What impressions did the great men leave on Helen Keller's mind as depicted in The Story of My Life?

Expert Answers

An illustration of the letter 'A' in a speech bubbles

In The Story of My Life, Keller provides a personal and poignant picture of many great men. They leave impressions of kindness and sympathy on her. For example, when she is young, she meets Dr. Alexander Graham Bell, to whom she dedicates her book. She writes, "He held me on his knee while I examined his watch, and he made it strike for me. He understood my signs, and I knew it and loved him at once." Rather than portraying him as a great man, Keller depicts Dr. Bell as an avuncular and loving figure. Later, he attends the 1893 World's Fair with her and Miss Sullivan, and Keller says, "Dr. Bell went everywhere with us and in his own delightful way described to me the objects of greatest interest." She again conveys his personal rather than his public side. 

She visits Dr. Oliver Wendell Holmes, a famous doctor and poet. She recites poetry to him. She writes, "But I stopped suddenly. I felt tears on my hand. I had made my beloved poet weep." This is a touching and personal account of a public figure in which he is reduced to tears by poetry. She writes of Dr. Edward Everett Hale, a writer and minister, that he

"...is one of my very oldest friends. I have known him since I was eight, and my love for him has increased with my years. His wise, tender sympathy has been the support of Miss Sullivan and me in times of trial and sorrow."

Again, Keller paints a picture of a private man, a tender and sympathetic friend rather than an august or reserved figure. When she is meeting with these great figures, they reveal their sympathetic and personal side to her.

Approved by eNotes Editorial Team
An illustration of the letter 'A' in a speech bubbles

In the concluding chapter, Chapter 23, Helen uses the space to acknowledge and honor some of the notable people she has met in her young life. (She was just 23 when this book was first published, and her adult life was really just beginning. She lived to the age of 87.) These include religious leaders Bishop Phillips Brooks (1835-1893) and Henry Drummond (1851-1897); scientist and inventor Alexander Graham Bell (1847-1922); and American writers Oliver Wendell Holmes Sr. (1809-1894), John Greenleaf Whittier (1807-1892), Edward Everett Hale (1822-1909), Laurence Hutton (1843-1904), William Dean Howells (1837-1920), Mark Twain (1935-1910), Richard Watson Gilder (1844-1909), Edmund Clarence Stedman (1833-1908), Charles Dudley Warner (1829-1900), and John Burroughs (1837-1921). She was fortunate enough to live in the right time period to meet all of these distinguished gentlemen at the turn of the century. In the chapter, she has nothing but glowing praise for them all, especially the writers:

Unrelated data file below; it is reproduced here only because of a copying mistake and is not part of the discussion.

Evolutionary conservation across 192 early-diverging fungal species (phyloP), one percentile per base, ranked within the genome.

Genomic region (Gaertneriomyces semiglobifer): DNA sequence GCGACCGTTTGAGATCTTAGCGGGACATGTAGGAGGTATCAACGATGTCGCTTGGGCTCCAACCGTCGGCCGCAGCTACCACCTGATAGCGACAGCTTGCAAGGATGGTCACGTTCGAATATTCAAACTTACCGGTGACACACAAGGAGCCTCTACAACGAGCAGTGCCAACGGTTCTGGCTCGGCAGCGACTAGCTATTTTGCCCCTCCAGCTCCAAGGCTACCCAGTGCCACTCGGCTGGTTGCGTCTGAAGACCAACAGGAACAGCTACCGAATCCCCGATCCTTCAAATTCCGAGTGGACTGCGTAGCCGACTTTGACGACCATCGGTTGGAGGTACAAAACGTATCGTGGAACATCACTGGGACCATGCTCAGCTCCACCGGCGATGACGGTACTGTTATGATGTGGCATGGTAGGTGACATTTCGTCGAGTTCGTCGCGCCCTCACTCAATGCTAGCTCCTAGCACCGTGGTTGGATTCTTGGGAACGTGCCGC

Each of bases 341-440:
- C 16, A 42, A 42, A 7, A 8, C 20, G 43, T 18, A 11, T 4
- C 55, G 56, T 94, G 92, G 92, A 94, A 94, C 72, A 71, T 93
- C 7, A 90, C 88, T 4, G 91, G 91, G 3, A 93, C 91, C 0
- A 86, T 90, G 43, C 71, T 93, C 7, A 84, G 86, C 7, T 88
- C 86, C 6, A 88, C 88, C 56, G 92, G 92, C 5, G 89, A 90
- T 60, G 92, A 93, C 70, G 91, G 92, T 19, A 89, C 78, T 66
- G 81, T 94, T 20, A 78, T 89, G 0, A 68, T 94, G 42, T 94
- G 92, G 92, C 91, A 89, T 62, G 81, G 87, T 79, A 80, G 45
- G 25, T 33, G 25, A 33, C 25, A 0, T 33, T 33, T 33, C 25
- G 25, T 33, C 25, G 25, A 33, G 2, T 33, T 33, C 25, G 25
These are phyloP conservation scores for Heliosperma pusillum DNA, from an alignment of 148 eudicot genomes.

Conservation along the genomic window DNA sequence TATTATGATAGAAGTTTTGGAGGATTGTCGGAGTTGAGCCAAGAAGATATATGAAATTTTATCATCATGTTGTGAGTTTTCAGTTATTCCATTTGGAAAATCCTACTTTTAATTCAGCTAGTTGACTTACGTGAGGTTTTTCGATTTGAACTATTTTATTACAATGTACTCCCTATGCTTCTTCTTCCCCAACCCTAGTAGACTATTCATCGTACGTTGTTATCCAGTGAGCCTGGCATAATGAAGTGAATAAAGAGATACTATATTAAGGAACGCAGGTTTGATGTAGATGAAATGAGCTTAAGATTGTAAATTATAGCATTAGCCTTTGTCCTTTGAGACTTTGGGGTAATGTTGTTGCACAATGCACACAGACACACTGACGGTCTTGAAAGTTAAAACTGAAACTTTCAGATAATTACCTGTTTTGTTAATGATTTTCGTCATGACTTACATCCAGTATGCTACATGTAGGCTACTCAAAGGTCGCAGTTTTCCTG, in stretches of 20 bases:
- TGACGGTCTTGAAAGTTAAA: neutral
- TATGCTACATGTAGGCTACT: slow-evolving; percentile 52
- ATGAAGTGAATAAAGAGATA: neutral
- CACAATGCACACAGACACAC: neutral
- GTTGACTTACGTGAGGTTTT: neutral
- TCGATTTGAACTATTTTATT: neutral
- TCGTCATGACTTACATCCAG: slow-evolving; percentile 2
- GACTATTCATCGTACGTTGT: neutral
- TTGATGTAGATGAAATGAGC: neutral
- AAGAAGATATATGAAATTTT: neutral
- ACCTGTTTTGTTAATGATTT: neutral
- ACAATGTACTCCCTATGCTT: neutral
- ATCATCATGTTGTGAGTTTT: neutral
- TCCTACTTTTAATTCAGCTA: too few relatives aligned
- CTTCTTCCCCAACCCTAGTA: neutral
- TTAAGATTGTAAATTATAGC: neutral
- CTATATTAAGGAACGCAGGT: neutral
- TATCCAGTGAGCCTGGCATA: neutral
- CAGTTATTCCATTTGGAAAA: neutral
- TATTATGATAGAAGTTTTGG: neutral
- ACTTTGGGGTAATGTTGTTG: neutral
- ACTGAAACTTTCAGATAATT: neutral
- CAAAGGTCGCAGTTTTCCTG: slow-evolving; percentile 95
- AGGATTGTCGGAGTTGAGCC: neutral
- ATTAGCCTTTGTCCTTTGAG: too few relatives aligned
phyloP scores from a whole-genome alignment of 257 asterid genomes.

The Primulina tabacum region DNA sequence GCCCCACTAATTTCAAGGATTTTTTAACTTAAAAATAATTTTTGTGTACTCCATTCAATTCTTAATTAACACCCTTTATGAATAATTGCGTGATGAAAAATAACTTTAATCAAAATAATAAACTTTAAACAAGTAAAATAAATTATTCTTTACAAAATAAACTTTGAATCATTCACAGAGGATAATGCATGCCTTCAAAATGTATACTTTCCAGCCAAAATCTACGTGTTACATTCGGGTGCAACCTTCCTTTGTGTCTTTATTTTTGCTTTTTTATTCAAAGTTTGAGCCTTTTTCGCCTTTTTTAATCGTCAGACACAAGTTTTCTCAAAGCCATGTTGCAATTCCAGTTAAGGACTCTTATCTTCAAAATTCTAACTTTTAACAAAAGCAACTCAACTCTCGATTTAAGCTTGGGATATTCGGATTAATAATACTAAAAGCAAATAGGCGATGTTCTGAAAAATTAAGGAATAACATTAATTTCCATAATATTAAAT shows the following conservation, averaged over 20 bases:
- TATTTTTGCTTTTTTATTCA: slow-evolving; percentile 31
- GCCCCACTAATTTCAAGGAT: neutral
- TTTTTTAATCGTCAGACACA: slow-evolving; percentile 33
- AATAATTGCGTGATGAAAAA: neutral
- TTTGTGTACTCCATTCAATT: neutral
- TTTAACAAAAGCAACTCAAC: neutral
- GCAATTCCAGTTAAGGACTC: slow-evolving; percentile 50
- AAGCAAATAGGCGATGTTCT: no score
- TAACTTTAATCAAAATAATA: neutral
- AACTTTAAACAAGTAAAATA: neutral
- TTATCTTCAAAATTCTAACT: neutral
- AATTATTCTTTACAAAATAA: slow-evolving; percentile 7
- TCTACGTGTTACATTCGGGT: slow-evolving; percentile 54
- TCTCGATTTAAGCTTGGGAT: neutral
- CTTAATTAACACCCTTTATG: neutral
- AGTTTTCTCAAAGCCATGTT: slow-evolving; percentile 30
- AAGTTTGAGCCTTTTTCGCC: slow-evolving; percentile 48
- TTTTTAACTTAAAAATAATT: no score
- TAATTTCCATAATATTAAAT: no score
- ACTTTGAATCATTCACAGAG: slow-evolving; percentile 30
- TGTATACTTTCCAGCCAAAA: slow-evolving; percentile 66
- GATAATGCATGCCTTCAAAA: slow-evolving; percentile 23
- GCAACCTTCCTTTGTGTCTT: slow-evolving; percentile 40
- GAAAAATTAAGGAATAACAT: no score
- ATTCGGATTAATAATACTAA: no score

They were all gentle and sympathetic and I felt the charm of their manner as much as I had felt the brilliancy of their essays and poems.

She and the Episcopalian Bishop Phillips Brooks kept up a lengthy correspondence. Naturally, she thinks highly of Dr. Bell and his work on behalf of deaf children. She expresses her gratitude to all of them here:

In a thousand ways they have turned my limitations into beautiful privileges, and enabled me to walk serene and happy in the shadow cast by my deprivation.

Approved by eNotes Editorial Team

We’ll help your grades soar

Start your 48-hour free trial and unlock all the summaries, Q&A, and analyses you need to get better grades now.

  • 30,000+ book summaries
  • 20% study tools discount
  • Ad-free content
  • PDF downloads
  • 300,000+ answers
  • 5-star customer support
Start your 48-Hour Free Trial